Yes, it's that dark -- as Hersch tends to be, but in ways that are purely existential and without moral corruption. There are no bad personas in Hersch's works, only innocents confronting an overwhelming world. But all the profound, powerful works he has written in the past don't buy him a place in the theater. Like Schubert and Schumann before him, Hersch may have a blind spot about the stage, if we are to judge from a work that doesn't know when to end or how to leave room for more audience empathy.
As a feat of composition, Threshold is hugely impressive: Hersch is at the peak of his powers. Yet the extreme registers he employs in instrumental works don't allow good text projection in vocal lines, which also fall back on obsessively repeated notes suggesting introspection but wearing on the ear despite the heroic resources and emotional commitment of soprano Hong. Staged by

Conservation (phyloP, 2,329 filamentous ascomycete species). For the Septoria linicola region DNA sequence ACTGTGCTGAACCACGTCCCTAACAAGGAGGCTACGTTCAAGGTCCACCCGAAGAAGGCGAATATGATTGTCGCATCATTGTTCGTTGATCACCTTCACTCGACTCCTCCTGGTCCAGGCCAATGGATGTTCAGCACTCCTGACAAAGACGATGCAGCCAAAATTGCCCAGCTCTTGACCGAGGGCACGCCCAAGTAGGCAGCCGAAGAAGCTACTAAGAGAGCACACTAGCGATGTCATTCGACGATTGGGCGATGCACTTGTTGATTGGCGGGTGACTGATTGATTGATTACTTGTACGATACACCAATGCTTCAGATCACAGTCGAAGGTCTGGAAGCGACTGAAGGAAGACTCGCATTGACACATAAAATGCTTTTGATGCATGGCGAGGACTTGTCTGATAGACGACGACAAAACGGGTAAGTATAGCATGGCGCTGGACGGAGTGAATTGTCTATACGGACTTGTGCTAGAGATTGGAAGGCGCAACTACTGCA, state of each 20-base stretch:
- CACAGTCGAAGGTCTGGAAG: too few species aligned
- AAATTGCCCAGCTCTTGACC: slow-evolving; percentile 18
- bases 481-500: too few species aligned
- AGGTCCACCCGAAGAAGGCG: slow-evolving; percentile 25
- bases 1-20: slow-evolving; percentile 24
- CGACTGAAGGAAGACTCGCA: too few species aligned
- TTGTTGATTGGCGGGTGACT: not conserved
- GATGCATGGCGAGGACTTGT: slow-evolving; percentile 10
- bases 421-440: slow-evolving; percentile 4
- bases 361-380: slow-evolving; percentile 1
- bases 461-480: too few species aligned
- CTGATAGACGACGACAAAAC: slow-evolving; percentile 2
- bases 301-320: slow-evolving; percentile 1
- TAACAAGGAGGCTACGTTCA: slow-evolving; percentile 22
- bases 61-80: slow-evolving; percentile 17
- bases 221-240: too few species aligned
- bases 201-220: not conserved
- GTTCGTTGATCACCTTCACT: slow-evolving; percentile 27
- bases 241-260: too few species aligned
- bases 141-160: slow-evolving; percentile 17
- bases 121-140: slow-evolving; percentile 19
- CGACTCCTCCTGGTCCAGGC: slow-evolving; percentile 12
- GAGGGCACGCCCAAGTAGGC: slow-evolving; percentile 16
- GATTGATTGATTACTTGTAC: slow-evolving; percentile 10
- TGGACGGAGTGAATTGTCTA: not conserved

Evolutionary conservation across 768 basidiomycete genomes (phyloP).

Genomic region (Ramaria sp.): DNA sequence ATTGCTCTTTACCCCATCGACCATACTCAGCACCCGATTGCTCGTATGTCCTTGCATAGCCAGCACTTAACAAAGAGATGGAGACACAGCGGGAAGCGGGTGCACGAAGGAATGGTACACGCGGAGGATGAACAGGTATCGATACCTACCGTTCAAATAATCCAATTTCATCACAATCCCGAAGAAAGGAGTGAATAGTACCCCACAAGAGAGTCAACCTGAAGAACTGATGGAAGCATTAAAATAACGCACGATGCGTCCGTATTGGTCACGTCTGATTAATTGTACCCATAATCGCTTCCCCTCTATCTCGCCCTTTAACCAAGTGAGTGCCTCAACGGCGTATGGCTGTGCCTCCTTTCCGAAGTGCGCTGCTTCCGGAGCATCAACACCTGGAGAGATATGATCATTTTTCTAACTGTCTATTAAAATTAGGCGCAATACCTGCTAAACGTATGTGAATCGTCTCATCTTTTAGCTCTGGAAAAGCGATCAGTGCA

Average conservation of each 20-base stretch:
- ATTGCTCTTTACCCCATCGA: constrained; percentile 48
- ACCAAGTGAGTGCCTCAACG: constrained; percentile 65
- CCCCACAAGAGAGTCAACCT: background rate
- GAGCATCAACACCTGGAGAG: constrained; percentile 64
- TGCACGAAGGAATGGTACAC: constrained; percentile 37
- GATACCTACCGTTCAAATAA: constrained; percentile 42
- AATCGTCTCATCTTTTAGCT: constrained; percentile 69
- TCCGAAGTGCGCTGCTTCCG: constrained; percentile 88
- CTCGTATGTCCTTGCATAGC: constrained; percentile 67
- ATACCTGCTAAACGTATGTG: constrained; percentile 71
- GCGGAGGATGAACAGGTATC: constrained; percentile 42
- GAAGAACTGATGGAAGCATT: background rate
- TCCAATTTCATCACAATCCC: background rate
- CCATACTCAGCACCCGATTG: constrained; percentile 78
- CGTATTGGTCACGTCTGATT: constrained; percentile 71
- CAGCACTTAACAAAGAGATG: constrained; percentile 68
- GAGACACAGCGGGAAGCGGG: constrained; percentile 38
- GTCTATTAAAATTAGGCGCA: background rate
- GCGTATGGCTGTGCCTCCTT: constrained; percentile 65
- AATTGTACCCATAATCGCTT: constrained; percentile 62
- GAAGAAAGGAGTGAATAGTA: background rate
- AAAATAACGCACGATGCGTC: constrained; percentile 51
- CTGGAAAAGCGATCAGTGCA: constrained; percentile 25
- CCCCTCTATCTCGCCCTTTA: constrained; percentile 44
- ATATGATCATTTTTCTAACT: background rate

As a cancer survivor, Hersch comes by this piece honestly. But for me, as a caretaker who has seen friends and family to the bitter end, I found the first act so "on the nose" that I recoiled from it. The observational detachment that gives Sorescu great precision was lost in a musical cauldron of unresolved dissonance.
Only in Act II when Hersch steps back, making great use of a Bach-like chorale as a backdrop for emotional content, does one willingly take his journey. But after something so emotionally arduous, is it wrong to want to take home something beyond the misery of illness?
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